Manitoba Needs to Beef Up Conflict-of-Interest Laws

Article excerpt

Throughout his tenure as mayor of Winnipeg, conflict-of-interest allegations have dogged Sam Katz over dealings between the city and various friends and business associates of Katz. In the past few weeks, fresh finger-pointing has followed the disclosure of Katz's purchase of Duddy Enterprises LLC from City of Winnipeg CAO Phil Sheegl for $1.

The media coverage was intense but Manitobans should not think conflict-of-interest issues are a problem unique to Winnipeg. A search of media reports and court records reveals such allegations are made against elected officials throughout the province with surprising regularity.

A cursory online search finds judgments rendered by Manitoba courts in cases involving conflict of interest in the rural municipalities of Glenwood, Clanwilliam, Cornwallis and Whitehead in the past decade.

Each of these matters has raised the public's awareness of the ethical challenges faced by our politicians. They have also exposed the inadequacies of conflict-of-interest legislation that currently governs the conduct of Manitoba's municipal and provincial representatives.

Two provincial statutes are relevant here. The Municipal Council Conflict of Interest Act applies to all councillors, reeves and mayors who serve on various municipal councils throughout the province. The Legislative Assembly and Executive Council Conflict of Interest Act applies to MLAs, provincial cabinet ministers and senior public servants.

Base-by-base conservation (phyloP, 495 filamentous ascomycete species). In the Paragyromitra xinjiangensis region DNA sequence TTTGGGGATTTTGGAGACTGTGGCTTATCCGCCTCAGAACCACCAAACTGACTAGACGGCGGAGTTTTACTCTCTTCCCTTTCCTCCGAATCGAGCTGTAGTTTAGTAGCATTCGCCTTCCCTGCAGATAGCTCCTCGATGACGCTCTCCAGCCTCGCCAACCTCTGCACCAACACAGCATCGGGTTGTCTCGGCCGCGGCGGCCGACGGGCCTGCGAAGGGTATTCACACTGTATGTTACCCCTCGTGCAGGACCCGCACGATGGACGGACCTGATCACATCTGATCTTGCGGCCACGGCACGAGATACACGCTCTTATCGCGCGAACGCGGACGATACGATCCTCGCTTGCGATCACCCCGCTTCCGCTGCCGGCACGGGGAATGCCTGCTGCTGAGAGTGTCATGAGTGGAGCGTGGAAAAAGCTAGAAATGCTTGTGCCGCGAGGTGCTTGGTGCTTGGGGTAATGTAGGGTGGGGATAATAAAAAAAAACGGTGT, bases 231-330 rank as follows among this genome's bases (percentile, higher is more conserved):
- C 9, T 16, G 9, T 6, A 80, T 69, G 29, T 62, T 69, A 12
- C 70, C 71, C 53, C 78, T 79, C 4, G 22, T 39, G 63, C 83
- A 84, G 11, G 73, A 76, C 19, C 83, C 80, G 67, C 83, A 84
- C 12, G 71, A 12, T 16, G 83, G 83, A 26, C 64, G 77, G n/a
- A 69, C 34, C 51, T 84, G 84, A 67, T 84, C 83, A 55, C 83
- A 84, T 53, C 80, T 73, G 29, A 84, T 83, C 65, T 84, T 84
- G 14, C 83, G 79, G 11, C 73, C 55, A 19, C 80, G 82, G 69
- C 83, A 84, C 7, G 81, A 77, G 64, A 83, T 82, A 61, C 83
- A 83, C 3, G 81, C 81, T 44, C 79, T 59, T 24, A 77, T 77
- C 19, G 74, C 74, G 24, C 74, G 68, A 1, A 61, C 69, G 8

Though the two laws are largely identical in standards of conduct and enforcement procedures, it is difficult to understand why one law would include the conduct of senior public servants, but not the other. Neither statute prohibits elected officials from doing business with their staff, as in the Katz-Sheegl transaction.

A Free Press editorial Sept. 13 correctly complained "the municipal conflict rules are skeletal, relating narrowly to financial interests, prohibiting politicians from taking part in municipal decision-making that may affect those interests.

"They do not speak to the broad, complex matters of ethics, influence peddling and unbecoming conduct of politicians or senior officers and administrators."

The same could be also said regarding the rules governing the conduct of MLAs and cabinet ministers, but the flaws in both statutes go far beyond the narrowness of their scope -- to the point where it is appropriate to ask if the provincial government seriously wants to promote ethical conduct by our elected representatives. …